in

IMF Improves Pakistan’s FY21 Growth Rate in Latest Revision

The International Monetary Fund (IMF) has revised downward the GDP growth rate target for Pakistan from 2% to 1% for the next fiscal year 2020-21.

The IMF in April had estimated Pakistan’s GDP at -1.5 percent for the outgoing fiscal year 2020 and 2 percent for the fiscal year 2021.

IMF in its latest report ‘World Economic Outlook Update”, revised upward its forecast for the current fiscal 2020 to -0.4 percent against its earlier projection of -1.5%. However, for the next fiscal year the growth rate target has been revised downward to one percent compared to its earlier projection of 2%.

Global growth is projected at –4.9% in 2020, 1.9 percentage points below the April 2020 World Economic Outlook (WEO) forecast. The COVID-19 pandemic has had a more negative impact on activity in the first half of 2020 than anticipated, and the recovery is projected to be more gradual than previously forecast. In 2021 global growth is projected at 5.4%.

Overall, this will leave 2021 GDP some 6½ percentage points lower than in the pre-COVID-19 projections of January 2020. The adverse impact on low-income households is particularly acute, imperiling the significant progress made in reducing extreme poverty in the world since the 1990s, the Fund added.

It further stated that as with the April 2020 WEO projections, there is a higher-than-usual degree of uncertainty around this forecast.

The baseline projection rests on key assumptions about the fallout from the pandemic. In economies with declining infection rates, the slower recovery path in the updated forecast reflects persistent social distancing into the second half of 2020; greater scarring (damage to supply potential) from the larger-than-anticipated hit to activity during the lockdown in the first and second quarters of 2020; and a hit to productivity as surviving businesses ramp up necessary workplace safety and hygiene practices.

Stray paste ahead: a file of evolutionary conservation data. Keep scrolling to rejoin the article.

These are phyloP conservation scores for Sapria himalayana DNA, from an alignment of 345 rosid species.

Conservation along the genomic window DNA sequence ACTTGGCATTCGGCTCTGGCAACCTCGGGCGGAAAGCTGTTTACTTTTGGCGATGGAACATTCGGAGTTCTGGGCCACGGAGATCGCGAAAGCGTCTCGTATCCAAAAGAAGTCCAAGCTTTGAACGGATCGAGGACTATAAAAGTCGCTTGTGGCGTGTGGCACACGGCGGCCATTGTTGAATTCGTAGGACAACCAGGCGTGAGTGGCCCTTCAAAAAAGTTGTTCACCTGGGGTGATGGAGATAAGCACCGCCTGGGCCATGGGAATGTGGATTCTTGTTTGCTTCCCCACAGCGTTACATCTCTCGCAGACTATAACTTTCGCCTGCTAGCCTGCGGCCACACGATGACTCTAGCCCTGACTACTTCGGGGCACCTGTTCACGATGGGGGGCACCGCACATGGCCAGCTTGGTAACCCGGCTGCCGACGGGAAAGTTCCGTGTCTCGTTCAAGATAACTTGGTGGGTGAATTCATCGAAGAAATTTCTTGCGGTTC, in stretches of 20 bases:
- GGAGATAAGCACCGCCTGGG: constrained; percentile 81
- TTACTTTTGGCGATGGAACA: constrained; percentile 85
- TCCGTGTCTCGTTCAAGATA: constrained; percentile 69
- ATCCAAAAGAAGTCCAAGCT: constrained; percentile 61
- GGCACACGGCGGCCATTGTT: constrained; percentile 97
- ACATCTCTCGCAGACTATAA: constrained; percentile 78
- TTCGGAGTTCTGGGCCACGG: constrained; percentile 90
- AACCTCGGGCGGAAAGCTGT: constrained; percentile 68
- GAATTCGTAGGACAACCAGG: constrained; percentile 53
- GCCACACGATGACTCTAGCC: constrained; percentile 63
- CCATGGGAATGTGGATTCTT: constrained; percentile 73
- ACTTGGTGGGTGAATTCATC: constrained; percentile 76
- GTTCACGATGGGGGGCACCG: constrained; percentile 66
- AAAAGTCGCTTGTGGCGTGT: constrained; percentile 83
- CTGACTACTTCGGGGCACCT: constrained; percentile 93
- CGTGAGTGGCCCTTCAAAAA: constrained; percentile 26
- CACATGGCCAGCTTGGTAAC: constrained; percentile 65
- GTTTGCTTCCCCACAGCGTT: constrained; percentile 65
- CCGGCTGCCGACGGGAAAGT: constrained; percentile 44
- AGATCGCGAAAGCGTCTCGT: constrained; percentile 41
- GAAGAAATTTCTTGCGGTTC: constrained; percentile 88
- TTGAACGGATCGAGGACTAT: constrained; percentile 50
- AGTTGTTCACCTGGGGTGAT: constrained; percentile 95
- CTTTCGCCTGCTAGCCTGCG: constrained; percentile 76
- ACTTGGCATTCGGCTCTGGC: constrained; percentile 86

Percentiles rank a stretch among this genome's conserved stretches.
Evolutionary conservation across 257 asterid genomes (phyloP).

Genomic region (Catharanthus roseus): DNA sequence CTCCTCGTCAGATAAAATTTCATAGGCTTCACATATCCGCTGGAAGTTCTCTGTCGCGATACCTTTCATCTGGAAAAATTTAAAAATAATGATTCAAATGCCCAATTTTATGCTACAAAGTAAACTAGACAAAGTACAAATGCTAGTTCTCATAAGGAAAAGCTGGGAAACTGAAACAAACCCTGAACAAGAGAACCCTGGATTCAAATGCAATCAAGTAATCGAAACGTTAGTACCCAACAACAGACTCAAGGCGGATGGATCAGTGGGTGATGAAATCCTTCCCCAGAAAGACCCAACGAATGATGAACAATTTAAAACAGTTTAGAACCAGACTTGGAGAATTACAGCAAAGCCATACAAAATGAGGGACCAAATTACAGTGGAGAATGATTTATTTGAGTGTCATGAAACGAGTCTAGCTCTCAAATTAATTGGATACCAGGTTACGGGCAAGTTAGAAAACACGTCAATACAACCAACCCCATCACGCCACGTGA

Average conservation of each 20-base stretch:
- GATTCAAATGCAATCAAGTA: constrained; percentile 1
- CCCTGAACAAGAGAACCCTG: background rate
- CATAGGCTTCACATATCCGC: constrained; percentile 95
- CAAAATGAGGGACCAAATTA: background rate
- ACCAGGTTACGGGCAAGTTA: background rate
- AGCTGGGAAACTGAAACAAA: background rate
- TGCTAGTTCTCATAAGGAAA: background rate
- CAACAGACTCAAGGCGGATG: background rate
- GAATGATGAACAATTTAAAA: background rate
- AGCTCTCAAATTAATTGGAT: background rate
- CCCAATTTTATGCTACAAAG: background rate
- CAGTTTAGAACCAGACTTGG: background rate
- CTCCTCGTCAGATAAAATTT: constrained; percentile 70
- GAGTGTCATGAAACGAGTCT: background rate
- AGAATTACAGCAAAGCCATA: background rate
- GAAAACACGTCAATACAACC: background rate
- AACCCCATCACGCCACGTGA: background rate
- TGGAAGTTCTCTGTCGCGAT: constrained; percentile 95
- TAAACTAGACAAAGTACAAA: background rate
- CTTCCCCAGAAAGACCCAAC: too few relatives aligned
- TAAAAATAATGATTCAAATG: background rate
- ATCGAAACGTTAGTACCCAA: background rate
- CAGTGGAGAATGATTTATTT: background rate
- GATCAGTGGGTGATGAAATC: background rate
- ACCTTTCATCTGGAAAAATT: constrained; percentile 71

For economies struggling to control infection rates, a lengthier lockdown will inflict an additional toll on activity. Moreover, the forecast assumes that financial conditions—which have eased following the release of the April 2020 WEO—will remain broadly at current levels. Alternative outcomes to those in the baseline are clearly possible, and not just because of how the pandemic is evolving.

Leave a Reply

Your email address will not be published. Required fields are marked *

Coronavirus is so bad in 3 states they might have to return to lockdown

State-Owned Enterprises Lose Rs. 265 Billion